Fund Flows Settle Down in May, but Some Groups Still Set Records
Taxable-bond funds see inflows, while U.S. and international-equity funds bleed assets.
|Editor's note: Read the latest on how the coronavirus is rattling the markets and what investors can do to navigate it. This is an excerpt from the Morningstar Direct U.S. Asset Flows Commentary for May 2020. Download the full report.|
As the market's rally off its March lows continued into May, asset flows settled down. Long-term mutual funds and exchange-traded funds collected a modest $33 billion--a partial rebound from the record outflows of $326 billion just two months before. Calmer markets also helped cool off money market flows. Those funds took in $31 billion for the month, but that's well off the pace after having raked in an astonishing $1.1. trillion so far in 2020.
Digging deeper, however, reveals pockets of significant activity. Taxable-bond funds gathered a record $74 billion in May, their third monthly flows record this year. The group previously set an inflows record in January ($61 billion), and it suffered a brutal $240 billion of outflows in March. The Federal Reserve has committed to buying bond ETFs, and investors flocked to funds such as iShares iBoxx $ High Yield Corporate Bond ETF (HYG) in anticipation.
On the equity side, both international- and U.S. equity funds saw significant outflows. Record outflows of $28 billion from international-equity funds in May surpassed the previous record of $20 billion set just one month before. The May tally was almost equally split between actively and passively managed products, and investors made little distinction between developed- and emerging-markets exposure when withdrawing assets.
Meanwhile, U.S. equity funds saw their largest monthly outflows since the global financial crisis. A net $30 billion left those funds in May, the most since $26 billion exited in March 2009. Some of these outflows may be due to rebalancing in the wake of the U.S. stock market's bounce off its March lows.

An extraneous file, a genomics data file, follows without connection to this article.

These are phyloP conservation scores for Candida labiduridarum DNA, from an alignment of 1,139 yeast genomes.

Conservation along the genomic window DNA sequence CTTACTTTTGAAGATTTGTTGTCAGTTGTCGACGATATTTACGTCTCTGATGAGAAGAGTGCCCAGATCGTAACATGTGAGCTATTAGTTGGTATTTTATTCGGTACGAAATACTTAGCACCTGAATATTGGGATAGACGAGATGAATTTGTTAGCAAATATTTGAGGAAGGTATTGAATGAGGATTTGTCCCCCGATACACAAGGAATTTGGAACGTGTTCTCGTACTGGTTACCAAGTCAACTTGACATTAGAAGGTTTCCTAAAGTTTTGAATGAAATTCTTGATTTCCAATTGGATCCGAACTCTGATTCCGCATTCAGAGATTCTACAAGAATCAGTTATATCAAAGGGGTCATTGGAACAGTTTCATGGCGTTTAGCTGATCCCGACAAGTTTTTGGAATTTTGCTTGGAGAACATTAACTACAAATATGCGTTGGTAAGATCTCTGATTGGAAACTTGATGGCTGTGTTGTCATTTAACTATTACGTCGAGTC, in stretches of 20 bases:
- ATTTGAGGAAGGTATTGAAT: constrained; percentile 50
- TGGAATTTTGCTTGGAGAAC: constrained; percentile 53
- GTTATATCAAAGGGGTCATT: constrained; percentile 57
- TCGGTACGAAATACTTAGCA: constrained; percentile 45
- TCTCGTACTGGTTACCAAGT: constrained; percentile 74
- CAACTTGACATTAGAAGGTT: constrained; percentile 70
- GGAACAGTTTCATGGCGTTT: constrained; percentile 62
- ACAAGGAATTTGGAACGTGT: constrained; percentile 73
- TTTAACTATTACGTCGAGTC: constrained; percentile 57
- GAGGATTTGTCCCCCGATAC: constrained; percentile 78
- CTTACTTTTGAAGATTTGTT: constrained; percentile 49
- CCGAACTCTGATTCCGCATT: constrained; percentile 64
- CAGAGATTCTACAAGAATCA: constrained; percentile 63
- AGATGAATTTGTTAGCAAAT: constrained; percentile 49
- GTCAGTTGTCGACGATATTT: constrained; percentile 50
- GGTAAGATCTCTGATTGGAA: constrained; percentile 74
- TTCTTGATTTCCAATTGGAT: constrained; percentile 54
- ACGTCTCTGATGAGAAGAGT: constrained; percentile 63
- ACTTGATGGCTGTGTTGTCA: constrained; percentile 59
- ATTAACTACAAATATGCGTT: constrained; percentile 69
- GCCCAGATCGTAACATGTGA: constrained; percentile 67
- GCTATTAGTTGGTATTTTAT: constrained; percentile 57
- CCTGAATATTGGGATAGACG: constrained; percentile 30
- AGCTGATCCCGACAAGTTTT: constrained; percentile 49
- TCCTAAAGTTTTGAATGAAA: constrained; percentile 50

Many allocation strategies seek core equity exposure, and the large-blend funds that offer it (such as Vanguard Total Stock Market Index (VTSAX)) saw net outflows of $17 billion in May. Large-growth funds, by contrast, had their first back-to-back monthly inflows since January/February 2011. Some of the S&P 500's biggest winners in 2020's market turmoil, such as Amazon.com (AMZN) and Microsoft (MSFT), are favorites among large-growth fund managers.
Among fund families, Vanguard regained the top spot in terms of inflows, collecting $8 billion of long-term assets in May. The firm's actively and passively managed funds both benefited. In line with market trends, its taxable-bond funds led the way in asset growth, taking in $16 billion, while its U.S. and international equity funds faced net outflows totaling more than $11 billion.
J.P. Morgan also saw net inflows in May. The fund family's long-term funds had a strong seven months through May apart from a wave of outflows in March. Almost all of J.P. Morgan's May inflows went to its taxable-bond funds, with $2 billion going to J.P. Morgan High Yield (OHYFX). But $10 billion of taxable-bond outflows pushed the firm to $14 billion of net outflows in March--a deep dip in an otherwise positive stretch.
Dimensional Fund Advisors hit a rough patch. The firm, which specializes in offering actively managed, broadly diversified portfolios with a value tilt, had inflows every month from April 2009 through November 2018. Since then, however, outflows have been the norm. Nearly $4 billion left its funds in May, following similar outflows in April and $8 billion of outflows in March.
Oakmark's woes continued. It suffered another $1.4 billion of outflows in May. That's a negative 3% monthly organic growth rate. Oakmark's negative 24% organic growth rate over the past 12 months through May was by far the worst among the 50 largest fund firms by total long-term assets.
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Tony Thomas does not own (actual or beneficial) shares in any of the securities mentioned above. Find out about Morningstar’s editorial policies.